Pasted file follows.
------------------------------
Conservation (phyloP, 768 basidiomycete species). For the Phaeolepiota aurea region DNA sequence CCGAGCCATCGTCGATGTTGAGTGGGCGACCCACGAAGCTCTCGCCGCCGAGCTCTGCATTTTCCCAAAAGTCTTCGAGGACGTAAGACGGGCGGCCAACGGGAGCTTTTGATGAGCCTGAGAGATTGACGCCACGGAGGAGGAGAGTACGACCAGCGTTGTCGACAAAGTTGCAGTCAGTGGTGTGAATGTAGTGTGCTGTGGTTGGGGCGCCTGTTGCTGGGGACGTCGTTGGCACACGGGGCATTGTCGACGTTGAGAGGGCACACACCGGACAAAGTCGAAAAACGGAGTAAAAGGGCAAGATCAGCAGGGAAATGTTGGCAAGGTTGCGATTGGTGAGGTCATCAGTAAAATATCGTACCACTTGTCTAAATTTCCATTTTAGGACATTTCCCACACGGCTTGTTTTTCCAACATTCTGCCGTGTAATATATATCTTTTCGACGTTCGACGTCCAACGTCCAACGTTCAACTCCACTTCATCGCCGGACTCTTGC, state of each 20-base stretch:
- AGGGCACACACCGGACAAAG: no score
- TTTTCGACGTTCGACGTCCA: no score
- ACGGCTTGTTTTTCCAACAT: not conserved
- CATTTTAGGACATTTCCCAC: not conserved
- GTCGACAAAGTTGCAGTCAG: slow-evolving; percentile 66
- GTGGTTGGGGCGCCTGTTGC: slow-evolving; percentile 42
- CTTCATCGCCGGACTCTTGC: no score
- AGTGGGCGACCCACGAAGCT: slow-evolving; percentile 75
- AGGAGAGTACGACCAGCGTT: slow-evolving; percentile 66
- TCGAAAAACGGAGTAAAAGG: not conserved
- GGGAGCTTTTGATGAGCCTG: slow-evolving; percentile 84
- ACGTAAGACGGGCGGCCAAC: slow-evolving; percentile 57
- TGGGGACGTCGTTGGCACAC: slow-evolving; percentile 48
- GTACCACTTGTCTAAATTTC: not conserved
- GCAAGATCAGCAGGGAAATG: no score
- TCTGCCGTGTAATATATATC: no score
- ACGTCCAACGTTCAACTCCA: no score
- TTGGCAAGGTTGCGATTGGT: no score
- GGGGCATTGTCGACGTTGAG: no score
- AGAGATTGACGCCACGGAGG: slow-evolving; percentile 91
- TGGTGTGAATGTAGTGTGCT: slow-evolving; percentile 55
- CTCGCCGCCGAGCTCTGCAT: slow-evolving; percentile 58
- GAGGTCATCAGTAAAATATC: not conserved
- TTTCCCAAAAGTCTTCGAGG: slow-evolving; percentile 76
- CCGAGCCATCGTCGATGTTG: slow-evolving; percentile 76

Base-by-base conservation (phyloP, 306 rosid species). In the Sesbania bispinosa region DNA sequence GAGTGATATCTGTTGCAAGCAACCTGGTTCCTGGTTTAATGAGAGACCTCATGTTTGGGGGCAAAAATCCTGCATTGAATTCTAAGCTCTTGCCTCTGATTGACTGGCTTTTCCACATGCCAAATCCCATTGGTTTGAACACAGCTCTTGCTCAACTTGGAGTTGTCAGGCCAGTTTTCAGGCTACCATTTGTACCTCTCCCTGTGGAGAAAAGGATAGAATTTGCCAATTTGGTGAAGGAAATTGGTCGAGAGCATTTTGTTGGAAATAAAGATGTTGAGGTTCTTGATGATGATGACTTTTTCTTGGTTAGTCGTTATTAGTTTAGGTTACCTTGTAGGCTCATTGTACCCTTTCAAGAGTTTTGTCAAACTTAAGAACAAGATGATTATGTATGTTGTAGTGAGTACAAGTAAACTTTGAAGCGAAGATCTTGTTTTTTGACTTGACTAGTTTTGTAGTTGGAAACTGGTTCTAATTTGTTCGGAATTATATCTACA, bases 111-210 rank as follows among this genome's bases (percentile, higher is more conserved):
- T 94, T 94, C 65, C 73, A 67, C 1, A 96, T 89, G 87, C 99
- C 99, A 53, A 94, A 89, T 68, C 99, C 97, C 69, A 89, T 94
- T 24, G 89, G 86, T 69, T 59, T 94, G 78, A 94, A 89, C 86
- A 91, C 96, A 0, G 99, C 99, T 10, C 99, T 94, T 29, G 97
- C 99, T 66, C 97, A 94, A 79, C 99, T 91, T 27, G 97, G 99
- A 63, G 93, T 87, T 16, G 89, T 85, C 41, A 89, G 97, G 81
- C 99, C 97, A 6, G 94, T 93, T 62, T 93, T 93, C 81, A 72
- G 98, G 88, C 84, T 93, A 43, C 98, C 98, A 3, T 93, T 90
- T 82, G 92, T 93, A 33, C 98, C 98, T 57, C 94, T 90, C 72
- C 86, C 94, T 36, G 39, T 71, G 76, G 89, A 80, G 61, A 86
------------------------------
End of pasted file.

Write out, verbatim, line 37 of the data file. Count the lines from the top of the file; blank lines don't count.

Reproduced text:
- C 86, C 94, T 36, G 39, T 71, G 76, G 89, A 80, G 61, A 86